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by Abigail Van Buren

Boyfriend's Mockery Is No Laughing Matter

DEAR ABBY: I have been dating a man I'll call Ben for five months. He recently quit his job to go back to school full time (he's 29), and I support him financially. Things were fine until he started hanging out with some college kids who live next door to us.

When Ben and I are alone or around his adult friends, things are fine. But when he gets around these fellow students, which is often, Ben mocks me in front of them. For example, when I go next door to tell him dinner is ready, he'll start making fun of me in a really embarrassing and juvenile way.

I know it may be fun for him to relive his college days, but being made to look like a fool in front of his buddies is starting to wear thin.

I have discussed this with him. He insists that he's just playing around (even though I wind up in tears), and says that I'm too controlling, this is his only life, and he's only having fun.

Is this something he's going to grow out of? -- TIRED OF BEING THE JOKE

DEAR TIRED: Not without help. What you're describing isn't immaturity; it's hostility. You say you are supporting him while he attends school full time. Perhaps the burden of gratitude has grown uncomfortably heavy, so he's taking it out on you and trying to make himself look less dependent in front of his schoolmates. He could also be using you. Regardless of his motive, he is showing disregard for your feelings. Put your foot down now or it will get worse.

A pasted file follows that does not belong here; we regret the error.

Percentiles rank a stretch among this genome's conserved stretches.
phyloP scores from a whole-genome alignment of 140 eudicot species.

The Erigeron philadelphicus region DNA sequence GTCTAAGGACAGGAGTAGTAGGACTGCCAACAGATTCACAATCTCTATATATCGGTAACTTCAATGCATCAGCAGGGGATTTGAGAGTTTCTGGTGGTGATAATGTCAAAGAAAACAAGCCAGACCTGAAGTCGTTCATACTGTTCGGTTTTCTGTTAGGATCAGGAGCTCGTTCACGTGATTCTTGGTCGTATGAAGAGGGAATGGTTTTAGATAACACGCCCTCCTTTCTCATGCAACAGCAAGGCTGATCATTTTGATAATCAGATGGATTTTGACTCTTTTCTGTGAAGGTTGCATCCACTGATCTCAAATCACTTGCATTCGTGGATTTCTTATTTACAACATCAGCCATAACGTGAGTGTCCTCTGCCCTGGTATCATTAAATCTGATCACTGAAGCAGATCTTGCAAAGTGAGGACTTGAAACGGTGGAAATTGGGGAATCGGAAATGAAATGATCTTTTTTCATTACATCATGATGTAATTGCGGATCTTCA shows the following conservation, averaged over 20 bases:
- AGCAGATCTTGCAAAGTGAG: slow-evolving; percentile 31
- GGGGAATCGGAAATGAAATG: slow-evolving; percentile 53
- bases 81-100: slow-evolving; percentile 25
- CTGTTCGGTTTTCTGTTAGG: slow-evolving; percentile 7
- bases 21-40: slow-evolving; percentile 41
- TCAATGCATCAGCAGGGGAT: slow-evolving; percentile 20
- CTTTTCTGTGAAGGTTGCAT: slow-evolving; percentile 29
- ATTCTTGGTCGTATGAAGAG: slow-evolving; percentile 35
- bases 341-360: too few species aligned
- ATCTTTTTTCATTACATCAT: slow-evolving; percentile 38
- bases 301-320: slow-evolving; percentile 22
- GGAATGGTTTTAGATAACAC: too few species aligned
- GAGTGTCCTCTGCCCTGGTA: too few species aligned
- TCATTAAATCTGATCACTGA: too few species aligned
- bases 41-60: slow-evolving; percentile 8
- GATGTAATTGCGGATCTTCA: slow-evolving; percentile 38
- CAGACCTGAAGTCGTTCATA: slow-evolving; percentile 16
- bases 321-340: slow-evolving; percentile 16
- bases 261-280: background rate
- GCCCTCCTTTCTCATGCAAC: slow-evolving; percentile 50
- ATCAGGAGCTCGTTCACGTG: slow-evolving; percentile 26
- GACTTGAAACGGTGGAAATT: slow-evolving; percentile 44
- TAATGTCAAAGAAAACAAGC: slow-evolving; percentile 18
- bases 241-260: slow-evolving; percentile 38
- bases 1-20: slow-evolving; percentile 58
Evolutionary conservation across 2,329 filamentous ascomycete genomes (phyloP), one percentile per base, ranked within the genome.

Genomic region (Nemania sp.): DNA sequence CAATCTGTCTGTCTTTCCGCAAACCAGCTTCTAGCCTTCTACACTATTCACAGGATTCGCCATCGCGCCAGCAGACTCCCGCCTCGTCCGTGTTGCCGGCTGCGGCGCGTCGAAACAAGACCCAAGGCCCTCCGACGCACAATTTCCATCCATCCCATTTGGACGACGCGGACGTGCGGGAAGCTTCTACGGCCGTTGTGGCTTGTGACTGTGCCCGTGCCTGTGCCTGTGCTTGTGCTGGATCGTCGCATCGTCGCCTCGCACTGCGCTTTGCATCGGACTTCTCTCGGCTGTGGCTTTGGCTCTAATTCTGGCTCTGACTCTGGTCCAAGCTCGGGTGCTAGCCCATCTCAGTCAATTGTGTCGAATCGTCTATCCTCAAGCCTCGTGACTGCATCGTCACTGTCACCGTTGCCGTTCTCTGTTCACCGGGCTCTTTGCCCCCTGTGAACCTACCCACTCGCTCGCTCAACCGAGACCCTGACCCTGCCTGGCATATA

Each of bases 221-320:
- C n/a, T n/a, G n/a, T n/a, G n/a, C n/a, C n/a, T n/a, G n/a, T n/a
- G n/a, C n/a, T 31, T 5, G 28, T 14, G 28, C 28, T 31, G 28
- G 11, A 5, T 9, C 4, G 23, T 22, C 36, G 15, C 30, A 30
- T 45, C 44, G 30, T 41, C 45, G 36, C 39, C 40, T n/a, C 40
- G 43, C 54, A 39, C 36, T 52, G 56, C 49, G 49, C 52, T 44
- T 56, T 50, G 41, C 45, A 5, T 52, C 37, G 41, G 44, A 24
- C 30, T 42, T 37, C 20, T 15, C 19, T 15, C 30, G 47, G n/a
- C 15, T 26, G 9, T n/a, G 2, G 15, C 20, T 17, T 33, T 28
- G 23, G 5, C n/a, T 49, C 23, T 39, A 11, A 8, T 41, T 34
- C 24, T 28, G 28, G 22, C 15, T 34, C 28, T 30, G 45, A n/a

DEAR ABBY: My parents and my older brother, "Mike," cannot get along. To make matters worse, my sister-in-law, "Janice," is holding the children for ransom from my parents until they resolve their differences with Mike.

Abby, my parents have tried many times to reconcile, but it always blows up into a huge argument where nothing is resolved.

My sister and I feel stuck in the middle. Since my parents are denied their grandchildren, I feel guilty for having a relationship with my nieces and nephew.

They are all so stubborn, and it's tearing our family apart. What can I do? -- STUCK IN THE MIDDLE

DEAR STUCK: Why should your nieces and nephew lose their aunts because of the inability of the parents and grandparents to make peace in the family? Please don't make your parents' problems your own. Forget the guilt and see the children.

DEAR ABBY: My husband has been supporting a man for the last nine months. So far he has given him a house, a $6,000 truck and has paid all of his bills.

I went away for a week, and when I came back, I found this man in my house. What do I do? -- WONDERING IN UTAH

DEAR WONDERING: First, ask your husband what his relationship is with this man, and why he is being so generous. Does he owe this person a debt? Are they lovers? If his answers don't satisfy you, consult a lawyer before all the assets are depleted.

To receive a collection of Abby's most memorable -- and most frequently requested -- poems and essays, send a business-sized, self-addressed envelope, plus check or money order for $5 (U.S. funds) to: Dear Abby -- Keepers Booklet, P.O. Box 447, Mount Morris, IL 61054-0447. (Postage is included in the price.)

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